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Engineering Low Noise Organic Electrochemical Transistors for Electrophysiology Applications



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Polyravas, Anastasios  ORCID logo


Understanding how the nervous system functions has always been one of the most difficult challenges the medical community has faced. Despite the progress made so far, the ability of scientists to treat brain disorders has been severely limited by the complexity of the nervous system and the quality of the information derived from recording devices. A device that holds great potential for recording high quality electrophysiology signals is the organic electrochemical transistor (OECT). OECTs have been fabricated onto flexible substrates from biocompatible materials and have been shown to provide higher signal-to-noise ratio (SNR) than electrodes. Their unique properties can pave the way for enhanced performance neural interfaces whilst minimising the invasiveness of the recording method. In this study, a thorough analysis of the noise characteristics of OECTs was performed with the greater aim of utilising these findings to further improve the performance of OECTs in various in vitro and in vivo environments. From an engineering perspective, different parameters such as the device geometry and the thickness of the channel film were tuned to minimise the intrinsic noise of an OECT. OECTs with different overlap between the conducting polymer and the source-drain gold contacts were fabricated. It is shown that the contact overlap reduced the frequency response of OECTs without affecting the noise level, suggesting that a good Ohmic contact is achieved. The effect of the thickness of the polymer film was also studied, indicating that noise can be further reduced as a function of increased channel thickness. This effect was observed up to a specific polymer thickness, above which the noise level reached a plateau. These findings allow to design OECTs that exhibit record low noise and lead to the establishment of new design rules. To further understand the origins of noise in OECTs, we applied these design rules and tested the performance of our devices under different bias conditions. It has been shown that the voltage applied between the three terminals of an OECT can modify the signal amplification, rendering xiv an optimisation on the biasing conditions imperative for high quality recordings. By employing different bias conditions, we managed to combine maximum signal amplification with minimum noise, leading to an increased SNR. Our results highlight that the optimum operation point is achieved at zero gate voltage. Finally, an analysis of the performance of our low noise OECTs in an in vitro and an in vivo application was performed. The in vitro application consisted of a simulated neuron configuration that was employed to test the capability of OECTs to record low amplitude, high frequency signals. It is shown that OECTs have the potential to record a variety of neurological signals, including action potentials. The application of OECTs in electrocorticography (ECoG) recordings was also explored. By using devices that consisted of both transistors and electrodes, we collected and compared the quality of epidural recordings. OECTs were found to outperform electrodes and the quality of the recordings was significantly high, even with minimal filtering. Our findings demonstrate that OECTs are an ideal candidate for chronical neurological recordings due to their ability to provide consistent high signal quality in a minimally invasive set up.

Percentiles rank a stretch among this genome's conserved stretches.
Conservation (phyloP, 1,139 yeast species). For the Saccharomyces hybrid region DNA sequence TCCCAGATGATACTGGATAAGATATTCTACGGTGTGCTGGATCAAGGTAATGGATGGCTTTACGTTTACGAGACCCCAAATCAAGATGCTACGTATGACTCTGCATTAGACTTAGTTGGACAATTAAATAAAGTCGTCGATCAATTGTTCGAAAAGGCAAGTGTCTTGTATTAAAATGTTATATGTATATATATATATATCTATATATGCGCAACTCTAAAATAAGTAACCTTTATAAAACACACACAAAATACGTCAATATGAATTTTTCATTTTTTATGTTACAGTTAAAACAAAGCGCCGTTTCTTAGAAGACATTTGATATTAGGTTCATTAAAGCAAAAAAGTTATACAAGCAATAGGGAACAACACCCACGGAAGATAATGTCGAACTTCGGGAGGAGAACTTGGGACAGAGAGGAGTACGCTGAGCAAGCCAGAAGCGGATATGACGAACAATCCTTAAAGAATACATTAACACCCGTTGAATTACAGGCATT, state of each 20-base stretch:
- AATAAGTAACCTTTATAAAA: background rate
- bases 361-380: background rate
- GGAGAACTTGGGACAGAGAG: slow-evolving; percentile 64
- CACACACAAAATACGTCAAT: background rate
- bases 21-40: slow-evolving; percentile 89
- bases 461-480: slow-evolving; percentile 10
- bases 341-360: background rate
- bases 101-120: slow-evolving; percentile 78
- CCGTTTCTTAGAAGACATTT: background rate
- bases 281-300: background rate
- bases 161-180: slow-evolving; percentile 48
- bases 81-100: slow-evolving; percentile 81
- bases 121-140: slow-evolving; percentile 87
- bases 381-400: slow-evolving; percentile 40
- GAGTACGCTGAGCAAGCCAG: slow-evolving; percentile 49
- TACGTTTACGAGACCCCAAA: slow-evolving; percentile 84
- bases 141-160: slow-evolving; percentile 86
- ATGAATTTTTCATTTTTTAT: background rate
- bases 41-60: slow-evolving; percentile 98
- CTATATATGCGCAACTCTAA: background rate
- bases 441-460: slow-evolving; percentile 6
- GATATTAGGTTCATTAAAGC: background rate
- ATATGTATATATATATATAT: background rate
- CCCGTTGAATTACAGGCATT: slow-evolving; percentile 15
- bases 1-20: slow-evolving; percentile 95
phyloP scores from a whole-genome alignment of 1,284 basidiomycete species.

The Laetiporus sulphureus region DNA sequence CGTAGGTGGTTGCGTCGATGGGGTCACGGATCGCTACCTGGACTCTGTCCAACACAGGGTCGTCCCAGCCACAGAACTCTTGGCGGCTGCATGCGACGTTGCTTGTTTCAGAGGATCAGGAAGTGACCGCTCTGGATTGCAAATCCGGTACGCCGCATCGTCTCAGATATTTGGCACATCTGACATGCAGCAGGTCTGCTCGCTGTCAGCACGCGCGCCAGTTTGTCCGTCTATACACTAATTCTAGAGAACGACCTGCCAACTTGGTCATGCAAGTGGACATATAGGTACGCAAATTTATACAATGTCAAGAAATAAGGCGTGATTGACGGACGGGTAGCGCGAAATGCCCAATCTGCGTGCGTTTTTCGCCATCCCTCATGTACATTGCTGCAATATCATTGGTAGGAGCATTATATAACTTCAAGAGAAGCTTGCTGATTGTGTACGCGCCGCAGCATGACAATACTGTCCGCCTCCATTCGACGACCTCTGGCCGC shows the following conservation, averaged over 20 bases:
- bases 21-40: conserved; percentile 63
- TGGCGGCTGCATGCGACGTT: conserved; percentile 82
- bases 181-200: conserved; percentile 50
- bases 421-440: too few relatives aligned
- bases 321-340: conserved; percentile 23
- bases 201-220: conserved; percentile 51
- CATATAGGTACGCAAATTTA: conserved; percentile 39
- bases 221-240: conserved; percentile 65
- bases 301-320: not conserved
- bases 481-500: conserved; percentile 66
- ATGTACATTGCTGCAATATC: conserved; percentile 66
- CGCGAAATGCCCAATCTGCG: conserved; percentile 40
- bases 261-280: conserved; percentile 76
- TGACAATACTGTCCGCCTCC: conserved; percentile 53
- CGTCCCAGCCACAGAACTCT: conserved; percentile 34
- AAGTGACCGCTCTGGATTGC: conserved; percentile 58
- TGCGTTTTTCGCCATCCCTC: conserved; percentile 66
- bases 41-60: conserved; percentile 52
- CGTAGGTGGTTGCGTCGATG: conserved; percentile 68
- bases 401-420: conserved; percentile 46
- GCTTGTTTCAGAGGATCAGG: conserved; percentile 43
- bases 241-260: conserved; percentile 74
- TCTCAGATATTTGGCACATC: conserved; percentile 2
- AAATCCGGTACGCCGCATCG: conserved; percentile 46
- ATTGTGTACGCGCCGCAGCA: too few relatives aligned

Malliaras, George


organic electrochemical transistor, bioelectronics, noise analysis, electrophysiology


Awarding Institution

University of Cambridge